The hand, flag and lamp signals of Rule 12, the engine whistle signals of Rule 14, and the air whistle or bell-cord (communicating) signals of Rule 16 are quite standard. At this time, the crossing whistle was - - o o, not - - o -. It was sounded at the whistle post, and the bell rung from there until the crossing was occupied. This was still the case in the Code as late as 1928. The Southern Pacific (for example) used the new signal by 1930, and it became general in that decade. The signal was repeated until the crossing was occupied, and the ringing of the bell was discontinued. Anything waved violently near the track was a stop signal (Rule 11). One torpedo was a stop signal, while two placed no more than 200 ft. apart was a caution signal (Rule 15). Caution torpedoes were usually placed two rail-lengths (66 ft) apart, as stated in Forman. The caution torpedo signal was later eliminated in the Code, but many thought this a mistake. Torpedoes and fusees are extremely effective complements to flags and lamps. Note that the indications of communicating signals are different when running and when stopped, that the lengths of the sounds are immaterial, and one sound is not used (you get one sound if the train parts or the communicating pipe is cut in). For example, o o means start, if stopped, and stop at once, if running. There is no communicating signal for acknowlegement; this must be done by hand or lamp.

Rule 99 on the protection of trains is relatively specific. The basic idea is that the flagman should go back until he can see a train approaching at one mile from his train, but no less than 1000 ft. If there are curves, grades or obscurity, the required distance is 1/2 mile, 2640 ft. When recalled, he places two torpedoes on the rail as a caution signal. The distances are also specified in terms of poles, a very good idea. Originally, there were 36 poles per mile on the NKP, so that 1000 ft was 7 poles, and a half-mile 18 poles. A common spacing was 40 poles per mile; 36 or 40 poles is just adequate. It is mentioned in the rulebook that telegraph lines are being renewed at 60 poles per mile, which gives a very sturdy line with an 88 ft. span. Then, 1000 ft is about 12 poles and a half-mile is 30 poles. It was very effective to put signs on poles as mile posts, and to specify locations as miles plus so many poles (it is not stated if the NKP did this).

Train Signals

Train signals are the flags and lamps carried for various purposes by engines and trains. This rulebook shows the general practice at the time, with perhaps a few peculiarities of the NKP. An important train signal is the markers, which designate the end of the train and show that it is complete. They are always carried in pairs, so that if one falls off, the other remains. By day, markers were green flags carried high on either side of the last car. By night, it was a little more complicated. The marker lamp had four lenses: two green on adjacent sides, red and white on the others. There were right-hand and left-hand markers, so that the colors were GGWR and GGRW (the lenses could have been on slides to make this easier). Normally, red was shown to the rear, green to front and side, and the white lens was turned inwards. When in the clear on a siding, the lamps were rotated to show green to rear and side, white to the front, and the red lens turned inwards. The markers on a caboose were shown on either side of the cupola (not the end of the body), and there was an additional light centered on the top of the cupola showing red to the rear normally, or green when clear on a siding. It was recognized that foreign roads often used extinguished marker lamps as daytime markers instead of green flags, and this was permitted. It was also mentioned that permanent red markers were sometimes installed on engines, and these were to be used only when the engines were running light.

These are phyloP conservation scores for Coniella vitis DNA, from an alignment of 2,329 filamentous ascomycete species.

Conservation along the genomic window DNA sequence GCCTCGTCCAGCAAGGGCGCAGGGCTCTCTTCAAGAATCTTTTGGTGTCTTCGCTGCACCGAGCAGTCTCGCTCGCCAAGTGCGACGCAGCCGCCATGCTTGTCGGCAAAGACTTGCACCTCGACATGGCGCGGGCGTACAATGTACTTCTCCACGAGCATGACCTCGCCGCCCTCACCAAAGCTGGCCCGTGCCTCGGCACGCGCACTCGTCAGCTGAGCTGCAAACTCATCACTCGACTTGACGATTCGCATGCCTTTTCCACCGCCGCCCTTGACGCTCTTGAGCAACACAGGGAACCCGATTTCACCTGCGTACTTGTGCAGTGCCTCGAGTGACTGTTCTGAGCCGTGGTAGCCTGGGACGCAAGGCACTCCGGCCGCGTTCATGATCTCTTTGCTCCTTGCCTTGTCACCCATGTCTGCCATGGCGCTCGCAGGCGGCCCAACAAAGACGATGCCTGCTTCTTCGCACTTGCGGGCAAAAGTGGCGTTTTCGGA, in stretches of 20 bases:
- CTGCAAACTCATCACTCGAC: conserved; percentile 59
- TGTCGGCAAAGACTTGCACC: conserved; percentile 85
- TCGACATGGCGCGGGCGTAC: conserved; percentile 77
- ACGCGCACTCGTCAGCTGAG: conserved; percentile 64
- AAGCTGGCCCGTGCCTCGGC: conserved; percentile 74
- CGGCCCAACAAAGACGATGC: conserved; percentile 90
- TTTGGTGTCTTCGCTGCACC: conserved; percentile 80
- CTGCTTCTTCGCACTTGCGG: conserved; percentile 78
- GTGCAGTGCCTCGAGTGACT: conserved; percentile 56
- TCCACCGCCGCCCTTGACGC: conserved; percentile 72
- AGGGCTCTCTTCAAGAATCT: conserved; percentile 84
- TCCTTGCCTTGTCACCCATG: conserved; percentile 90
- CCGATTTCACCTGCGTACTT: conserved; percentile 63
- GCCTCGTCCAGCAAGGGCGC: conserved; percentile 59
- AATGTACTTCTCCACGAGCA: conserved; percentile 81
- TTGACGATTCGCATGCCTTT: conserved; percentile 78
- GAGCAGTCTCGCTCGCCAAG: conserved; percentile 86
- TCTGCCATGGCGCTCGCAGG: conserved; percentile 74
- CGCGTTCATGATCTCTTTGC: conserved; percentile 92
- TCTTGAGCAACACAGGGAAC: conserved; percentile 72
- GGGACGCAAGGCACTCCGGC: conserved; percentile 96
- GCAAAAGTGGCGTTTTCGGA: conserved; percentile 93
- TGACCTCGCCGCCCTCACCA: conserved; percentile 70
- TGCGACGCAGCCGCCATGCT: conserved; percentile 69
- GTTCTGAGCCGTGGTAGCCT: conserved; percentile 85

The headlight was displayed by night, whether the engine was running forwards or backwards. The rules do not say what was done if the engine was running backwards at the head of a train, but in that case a white lamp was carried high and centered on the tender. When the train was in the clear on a siding, the headlight was to be concealed (for an oil headlight, the light was left on to display the illuminated engine number). This applied whether the train was meeting another or being passed. Later, of course, the headlight was extinguished only at meeting points. Yard engines could be provided with headlights at both ends, in which case they were both displayed at night. If there was no rear headlight, two white lights were displayed high on the end of the tender. Cars being pushed by night displayed a white light, shown on the running board of a freight car or on the platform of a passenger car.

By day, signals for an extra train were two white flags on the pilot beam, and signals for a following section were two green flags in the same place (classification signals). When the engine was running backwards at the end of a train, markers were two green flags on either side of the headlight. There is no diagram for an engine moving backwards by day at the end of a train, but presumably the markers were green flags on either side of the headlight. Green and white flags on the pilot beam were always classification signals.